Does Donald Trump Plan To Admit 2.5 Million Immigrants A Year? (Hint: Kind Of Like Canada)

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Donald Trump leaves after speech to a joint session of Congress on Capitol Hill in Washington, Tuesday, Feb. 28, 2017. (Jim Lo Scalzo/Pool Image via AP)

In recent days, Donald Trump has praised the Canadian and Australian immigration systems. But does Mr. Trump understand how high the annual flow of immigrants into those countries is relative to the United States? If the United States were to admit legal immigrants at the same rate as Canada and Australia, relative to population size, then America would admit two to three times as many immigrants a year as it does today.

Table 1: U.S. Immigration Levels If Admitted at Same Rate as Canada and Australia

Source: Dept. of Homeland Security, CIA, Gov’t of Canada, Gov’t of Australia. Rate equals annual immigration level as a percentage of country’s population.

In 2015, Canada admitted 271,847 new legal immigrants with a population of approximately 35 million for an annual flow of 0.77 percent of its population.

In 2015, the United States admitted 1,051,031 new immigrants with a population of about 324 million for an annual flow of 0.32 percent of its population.

If the United States were to adopt Canada’s system and admit immigrants at the same rate (percentage of the population) as Canada, then the U.S. would admit approximately 2.5 million immigrants a year, two and a half times the current annual level of legal immigration.

The situation is similar with respect to Australia. In 2015-16, Australia admitted 207,325 new immigrants with a population of 23 million for an annual flow of 0.90 percent of its population. (This underestimates immigration to Australia, since it does not include New Zealanders who settle permanently after entering freely under the Trans-Tasman Travel Arrangement.)

If the United States were to adopt Australia’s system and admit immigrants at the same rate/percentage of the population as Australia (0.90 percent of its population annually), then the U.S. would admit 2.9 million legal immigrants a year, about 3 times the current level.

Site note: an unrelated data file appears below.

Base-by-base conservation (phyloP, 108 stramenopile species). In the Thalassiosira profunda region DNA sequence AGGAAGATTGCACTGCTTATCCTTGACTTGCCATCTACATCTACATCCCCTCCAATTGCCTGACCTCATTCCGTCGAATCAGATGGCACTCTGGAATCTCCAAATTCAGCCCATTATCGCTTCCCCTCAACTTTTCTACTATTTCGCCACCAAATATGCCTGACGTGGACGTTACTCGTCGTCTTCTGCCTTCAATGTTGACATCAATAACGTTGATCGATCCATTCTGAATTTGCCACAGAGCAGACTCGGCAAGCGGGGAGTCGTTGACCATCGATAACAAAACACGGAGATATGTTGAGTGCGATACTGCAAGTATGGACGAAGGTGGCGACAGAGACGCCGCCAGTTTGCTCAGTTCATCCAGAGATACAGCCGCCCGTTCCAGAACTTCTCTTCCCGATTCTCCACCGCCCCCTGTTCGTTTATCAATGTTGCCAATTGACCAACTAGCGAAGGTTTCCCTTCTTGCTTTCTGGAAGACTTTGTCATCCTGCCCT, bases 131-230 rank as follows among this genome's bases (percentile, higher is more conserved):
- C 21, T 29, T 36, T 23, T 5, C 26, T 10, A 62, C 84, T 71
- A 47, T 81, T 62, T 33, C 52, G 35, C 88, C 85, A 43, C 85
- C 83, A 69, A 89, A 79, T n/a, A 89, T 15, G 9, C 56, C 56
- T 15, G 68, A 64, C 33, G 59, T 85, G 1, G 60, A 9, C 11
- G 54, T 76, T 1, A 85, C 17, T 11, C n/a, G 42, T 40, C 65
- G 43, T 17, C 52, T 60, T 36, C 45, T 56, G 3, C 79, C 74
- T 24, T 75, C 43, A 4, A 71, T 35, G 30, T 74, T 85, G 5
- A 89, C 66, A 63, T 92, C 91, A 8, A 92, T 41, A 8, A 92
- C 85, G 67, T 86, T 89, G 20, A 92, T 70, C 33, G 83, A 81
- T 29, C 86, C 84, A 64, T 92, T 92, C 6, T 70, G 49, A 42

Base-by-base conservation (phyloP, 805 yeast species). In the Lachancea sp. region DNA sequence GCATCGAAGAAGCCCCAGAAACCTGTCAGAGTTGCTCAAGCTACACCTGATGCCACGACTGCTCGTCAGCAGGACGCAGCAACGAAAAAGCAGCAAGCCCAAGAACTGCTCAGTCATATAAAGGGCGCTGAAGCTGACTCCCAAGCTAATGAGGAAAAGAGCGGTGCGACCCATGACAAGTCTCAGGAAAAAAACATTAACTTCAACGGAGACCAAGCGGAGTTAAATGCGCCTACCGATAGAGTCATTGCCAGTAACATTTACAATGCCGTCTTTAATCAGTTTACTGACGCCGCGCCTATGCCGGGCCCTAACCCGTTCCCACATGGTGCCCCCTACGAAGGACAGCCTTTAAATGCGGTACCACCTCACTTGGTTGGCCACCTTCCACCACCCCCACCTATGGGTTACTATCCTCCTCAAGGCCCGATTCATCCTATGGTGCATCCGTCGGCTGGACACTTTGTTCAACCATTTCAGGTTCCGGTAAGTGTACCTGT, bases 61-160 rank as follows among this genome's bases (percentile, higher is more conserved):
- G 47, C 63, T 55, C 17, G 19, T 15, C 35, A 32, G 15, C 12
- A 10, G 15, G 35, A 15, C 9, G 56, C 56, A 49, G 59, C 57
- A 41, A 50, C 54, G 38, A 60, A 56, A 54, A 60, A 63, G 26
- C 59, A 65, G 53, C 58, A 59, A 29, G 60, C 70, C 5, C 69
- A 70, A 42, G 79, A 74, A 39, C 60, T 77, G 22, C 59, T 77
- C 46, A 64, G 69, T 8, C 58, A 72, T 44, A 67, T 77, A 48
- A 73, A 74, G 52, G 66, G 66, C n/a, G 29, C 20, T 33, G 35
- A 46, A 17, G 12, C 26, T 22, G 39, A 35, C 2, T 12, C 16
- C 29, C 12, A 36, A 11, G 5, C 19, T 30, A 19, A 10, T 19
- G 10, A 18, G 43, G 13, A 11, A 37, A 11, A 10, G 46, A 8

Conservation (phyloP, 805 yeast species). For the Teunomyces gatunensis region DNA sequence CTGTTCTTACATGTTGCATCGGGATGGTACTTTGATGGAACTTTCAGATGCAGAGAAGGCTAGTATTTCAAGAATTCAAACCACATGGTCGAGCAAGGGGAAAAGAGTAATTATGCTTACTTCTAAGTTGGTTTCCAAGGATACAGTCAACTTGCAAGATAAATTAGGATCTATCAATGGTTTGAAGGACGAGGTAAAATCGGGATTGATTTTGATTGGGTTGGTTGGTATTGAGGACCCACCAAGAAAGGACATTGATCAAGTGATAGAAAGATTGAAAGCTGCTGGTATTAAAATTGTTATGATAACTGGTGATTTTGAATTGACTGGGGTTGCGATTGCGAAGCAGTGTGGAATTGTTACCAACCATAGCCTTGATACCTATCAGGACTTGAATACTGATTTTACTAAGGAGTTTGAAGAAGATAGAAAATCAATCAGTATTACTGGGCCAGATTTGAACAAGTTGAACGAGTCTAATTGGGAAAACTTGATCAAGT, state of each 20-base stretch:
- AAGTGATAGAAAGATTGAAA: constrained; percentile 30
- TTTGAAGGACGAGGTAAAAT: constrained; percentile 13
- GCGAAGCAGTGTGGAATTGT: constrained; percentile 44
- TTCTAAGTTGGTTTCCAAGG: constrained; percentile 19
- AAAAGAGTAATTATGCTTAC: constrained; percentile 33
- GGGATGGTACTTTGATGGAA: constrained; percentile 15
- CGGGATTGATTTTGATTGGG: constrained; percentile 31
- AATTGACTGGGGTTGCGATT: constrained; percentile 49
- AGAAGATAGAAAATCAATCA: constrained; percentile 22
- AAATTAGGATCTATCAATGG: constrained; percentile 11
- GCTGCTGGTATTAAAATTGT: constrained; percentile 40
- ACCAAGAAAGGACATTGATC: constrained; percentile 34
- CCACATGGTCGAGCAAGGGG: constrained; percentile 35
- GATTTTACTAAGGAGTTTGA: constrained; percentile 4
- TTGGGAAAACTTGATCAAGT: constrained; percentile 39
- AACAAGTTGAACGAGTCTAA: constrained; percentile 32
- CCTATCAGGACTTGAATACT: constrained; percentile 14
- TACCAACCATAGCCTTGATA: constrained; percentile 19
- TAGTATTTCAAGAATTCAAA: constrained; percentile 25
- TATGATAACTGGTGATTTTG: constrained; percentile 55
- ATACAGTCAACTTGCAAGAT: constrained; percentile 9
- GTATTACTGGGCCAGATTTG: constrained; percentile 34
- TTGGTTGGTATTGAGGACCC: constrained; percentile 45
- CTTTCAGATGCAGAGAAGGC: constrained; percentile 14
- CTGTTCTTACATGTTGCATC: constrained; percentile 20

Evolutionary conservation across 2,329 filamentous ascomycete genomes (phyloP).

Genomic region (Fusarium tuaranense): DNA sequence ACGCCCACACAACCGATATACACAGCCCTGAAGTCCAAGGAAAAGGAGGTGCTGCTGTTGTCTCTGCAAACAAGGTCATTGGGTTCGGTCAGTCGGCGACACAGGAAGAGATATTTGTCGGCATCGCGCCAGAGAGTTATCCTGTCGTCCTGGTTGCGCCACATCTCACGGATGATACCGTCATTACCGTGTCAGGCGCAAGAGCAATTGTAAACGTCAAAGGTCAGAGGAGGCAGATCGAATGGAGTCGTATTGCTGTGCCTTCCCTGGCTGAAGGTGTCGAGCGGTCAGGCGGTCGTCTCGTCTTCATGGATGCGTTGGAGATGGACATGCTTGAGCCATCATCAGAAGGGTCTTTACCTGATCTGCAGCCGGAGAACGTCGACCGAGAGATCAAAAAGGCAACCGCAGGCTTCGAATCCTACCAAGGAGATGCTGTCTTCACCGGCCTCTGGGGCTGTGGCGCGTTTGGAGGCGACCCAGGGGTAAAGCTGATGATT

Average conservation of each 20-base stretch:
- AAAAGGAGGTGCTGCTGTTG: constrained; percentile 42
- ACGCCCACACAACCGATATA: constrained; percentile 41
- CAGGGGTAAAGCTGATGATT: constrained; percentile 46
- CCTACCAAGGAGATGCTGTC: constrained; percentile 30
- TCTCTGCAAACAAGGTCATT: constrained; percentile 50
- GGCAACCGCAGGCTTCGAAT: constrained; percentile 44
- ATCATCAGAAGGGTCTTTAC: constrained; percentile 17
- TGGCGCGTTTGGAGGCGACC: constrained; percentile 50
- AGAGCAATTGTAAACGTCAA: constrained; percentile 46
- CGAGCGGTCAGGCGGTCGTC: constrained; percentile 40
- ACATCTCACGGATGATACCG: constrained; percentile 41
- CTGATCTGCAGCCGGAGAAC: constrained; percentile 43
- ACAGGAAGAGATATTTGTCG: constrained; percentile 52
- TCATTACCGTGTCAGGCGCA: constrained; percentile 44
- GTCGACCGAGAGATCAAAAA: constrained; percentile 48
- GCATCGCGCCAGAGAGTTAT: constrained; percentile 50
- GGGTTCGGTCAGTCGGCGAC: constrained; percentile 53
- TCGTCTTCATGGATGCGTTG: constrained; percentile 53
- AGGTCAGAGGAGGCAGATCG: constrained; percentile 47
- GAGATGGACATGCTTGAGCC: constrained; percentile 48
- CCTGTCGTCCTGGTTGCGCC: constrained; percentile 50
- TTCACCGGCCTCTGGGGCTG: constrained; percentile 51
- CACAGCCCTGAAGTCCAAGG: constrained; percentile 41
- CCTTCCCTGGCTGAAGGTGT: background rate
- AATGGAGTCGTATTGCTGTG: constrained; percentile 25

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I asked Noah Klug, director at the law firm Fragomen Worldwide and an attorney dual-qualified in the U.S. and Australia: Is it is fair to say that a key part of Australia’s immigration system is not just its selection criteria but that it admits a fairly highly level relative to the size of its population? He replied: “Yes, this is a fair statement and it is clear from a simple glance at the numbers.”

“The annual cap on total employment-based immigrants to the U.S. is 140,000,” said Klug. “Australia is almost as high, with 128,500, despite being a tenth of the population size of the United States. This is also borne out in the context of temporary work visas – a cap of 85,000 for the U.S. H-1B visas (including the additional 20,000 for Masters graduates) vs. 85,611 similar skilled 457 work visas issued in fiscal year 2015 for Australia (no cap).”

It is much the same for Canada. “If we brought in the same numbers every year as the Americans do on a per capita basis we would get through our spouses and a few parents and some refugees and really have very little room left for the economic immigrants,” explains Peter Rekai, attorney, Rekai LLP in Toronto.

Many economists would argue increasing U.S. immigration levels would help U.S. economic growth, although it seems unlikely this is what the White House has in mind.

Serious observers recognize that President Trump’s call to admit immigrants based on “merit” is code word for admitting many fewer immigrants. Yet if Donald Trump wants to adopt Canada or Australia’s immigration system, then the most honest approach would be to adopt the entire system, of which a key ingredient is relatively high annual levels of immigration in proportion to the Canadian and Australian populations.

A number of anti-immigration organizations have praised Donald Trump’s call for a “merit-based” immigration system because they believe it would lead to lower annual numbers and ending the ability of Americans to sponsor many close family members, including children 21 or older. Would such groups still favor a system of “merit-based” immigration if 2.5 million or 3 million people began immigrating each year to the United States “based on merit”?

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This article was sourced from http://news06460.com